For example, the command

atdj -graph -package com.mylife.test test.atd

causes the generated files to be members of the package com.mylife.test and to be located in the directory com/mylife/test.

The generated source files reference various members of the included org.json package. Therefore, in order to compile the generated files, the org.json package must be located within the Java classpath. Supposing that the org.json package is located within the archive json.jar within the current directory, it is sufficient to set the classpath as follows:

export CLASSPATH='json.jar'

Returning to our example, the generated source files may then be compiled as:

javac com/mylife/test/*.java

Generating Javadoc documentation

The generated Java code contains embedded Javadoc comments. These may be extracted to produce Javadoc documentation. In the case of our example, it is sufficient to run the following command:

javadoc -d doc/example -public com.mylife.test

Generating a class graph

We now discuss the -graph option of ATDJ. When enabled, this causes ATDJ to output a graph of the class hierarchy of the generated code. The output is intended to document the generated code, helping users to avoid consulting the source code.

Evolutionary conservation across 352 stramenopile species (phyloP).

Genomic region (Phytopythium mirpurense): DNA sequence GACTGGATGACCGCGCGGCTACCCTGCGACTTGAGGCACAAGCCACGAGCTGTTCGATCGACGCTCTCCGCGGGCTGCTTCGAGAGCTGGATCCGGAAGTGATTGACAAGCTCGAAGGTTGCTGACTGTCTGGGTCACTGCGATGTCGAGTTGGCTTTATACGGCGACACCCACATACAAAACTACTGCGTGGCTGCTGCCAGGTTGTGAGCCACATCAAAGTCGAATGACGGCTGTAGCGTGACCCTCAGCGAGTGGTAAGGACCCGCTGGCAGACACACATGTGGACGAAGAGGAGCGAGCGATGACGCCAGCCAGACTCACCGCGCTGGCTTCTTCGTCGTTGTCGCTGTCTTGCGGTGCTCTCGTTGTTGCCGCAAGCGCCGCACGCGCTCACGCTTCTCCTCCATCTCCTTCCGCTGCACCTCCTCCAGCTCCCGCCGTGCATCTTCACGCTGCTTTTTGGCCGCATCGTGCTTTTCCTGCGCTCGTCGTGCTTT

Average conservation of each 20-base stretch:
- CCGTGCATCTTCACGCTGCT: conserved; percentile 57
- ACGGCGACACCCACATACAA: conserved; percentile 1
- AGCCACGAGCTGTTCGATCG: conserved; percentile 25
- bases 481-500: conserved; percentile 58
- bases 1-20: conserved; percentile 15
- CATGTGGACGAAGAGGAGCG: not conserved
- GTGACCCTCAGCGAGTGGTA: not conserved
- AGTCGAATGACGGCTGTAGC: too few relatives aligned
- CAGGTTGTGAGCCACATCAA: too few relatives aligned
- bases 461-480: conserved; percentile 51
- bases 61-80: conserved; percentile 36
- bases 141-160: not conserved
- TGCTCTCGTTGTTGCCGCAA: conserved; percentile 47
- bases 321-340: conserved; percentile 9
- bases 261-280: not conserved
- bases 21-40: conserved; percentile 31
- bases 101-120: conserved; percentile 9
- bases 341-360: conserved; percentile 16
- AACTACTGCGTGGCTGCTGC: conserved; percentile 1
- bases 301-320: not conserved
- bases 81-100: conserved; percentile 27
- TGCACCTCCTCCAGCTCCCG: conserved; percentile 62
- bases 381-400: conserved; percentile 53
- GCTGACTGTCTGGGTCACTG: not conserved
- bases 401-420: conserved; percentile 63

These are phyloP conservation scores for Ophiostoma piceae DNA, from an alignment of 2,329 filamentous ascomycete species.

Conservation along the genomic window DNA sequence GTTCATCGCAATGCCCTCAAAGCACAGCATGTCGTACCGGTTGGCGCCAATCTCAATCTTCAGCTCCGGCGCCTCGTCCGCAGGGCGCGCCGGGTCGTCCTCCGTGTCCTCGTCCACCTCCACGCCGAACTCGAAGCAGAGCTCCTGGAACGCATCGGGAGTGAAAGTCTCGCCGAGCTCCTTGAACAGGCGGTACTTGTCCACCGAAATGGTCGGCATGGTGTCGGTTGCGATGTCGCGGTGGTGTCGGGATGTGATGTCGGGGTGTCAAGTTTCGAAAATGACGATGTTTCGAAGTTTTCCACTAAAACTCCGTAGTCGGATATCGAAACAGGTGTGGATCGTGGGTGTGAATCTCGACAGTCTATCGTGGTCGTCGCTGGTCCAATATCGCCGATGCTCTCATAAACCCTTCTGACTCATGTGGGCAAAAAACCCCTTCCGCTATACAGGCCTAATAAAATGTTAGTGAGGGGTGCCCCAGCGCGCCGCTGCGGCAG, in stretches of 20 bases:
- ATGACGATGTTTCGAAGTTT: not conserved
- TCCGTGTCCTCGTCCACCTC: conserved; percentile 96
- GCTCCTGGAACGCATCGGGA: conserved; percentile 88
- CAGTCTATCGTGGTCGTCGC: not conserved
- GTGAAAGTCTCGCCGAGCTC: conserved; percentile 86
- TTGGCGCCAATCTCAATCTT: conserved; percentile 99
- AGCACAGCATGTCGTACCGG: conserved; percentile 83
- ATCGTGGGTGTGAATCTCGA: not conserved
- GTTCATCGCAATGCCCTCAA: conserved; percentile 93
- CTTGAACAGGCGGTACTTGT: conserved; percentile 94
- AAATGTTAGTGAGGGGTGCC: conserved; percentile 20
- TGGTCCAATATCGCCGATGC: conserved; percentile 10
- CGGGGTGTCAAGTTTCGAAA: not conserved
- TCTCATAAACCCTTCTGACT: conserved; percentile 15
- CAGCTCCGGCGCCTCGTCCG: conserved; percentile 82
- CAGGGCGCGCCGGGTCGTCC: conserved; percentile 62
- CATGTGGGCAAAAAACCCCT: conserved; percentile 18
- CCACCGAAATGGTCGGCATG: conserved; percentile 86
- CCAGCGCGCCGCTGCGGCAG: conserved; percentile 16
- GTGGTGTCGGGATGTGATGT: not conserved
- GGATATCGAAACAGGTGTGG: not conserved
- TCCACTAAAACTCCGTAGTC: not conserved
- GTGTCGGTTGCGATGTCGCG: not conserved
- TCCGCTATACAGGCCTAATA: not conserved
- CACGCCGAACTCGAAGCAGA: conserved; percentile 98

Continuing with our example, the use of this option results in the generation of an additional output file named test.dot. Assuming that the dot program is installed, a PDF class graph named test.pdf can then created by running the command

dot -Tpdf test.dot >test.pdf

In the generated class graph, rectangular and oval nodes correspond to classes and interfaces, respectively. Field names are specified in the second line of retangular (class) nodes. Solid arcs denote subtyping (implements/extends), whilst dashed arcs link fields to their types.

Translation reference

In this section we informally define how Java types are generated from ATD types.

Bools, ints, floats, string, lists

ATD type, t Java type, <t>
bool boolean
int int
float double
string String
t list <t>[]

Options

Suppose that we have ATD type t option. Then this is translated into the following Java reference type:

public class CNAME implements Atdj {
  // Constructor
  public CNAME(String s) throws JSONException { ... }

// Get the optional value, if present
public CNAME get() throws JSONException     { ... }

// Comparison and equality
public int     compareTo(CNAME that)        { ... }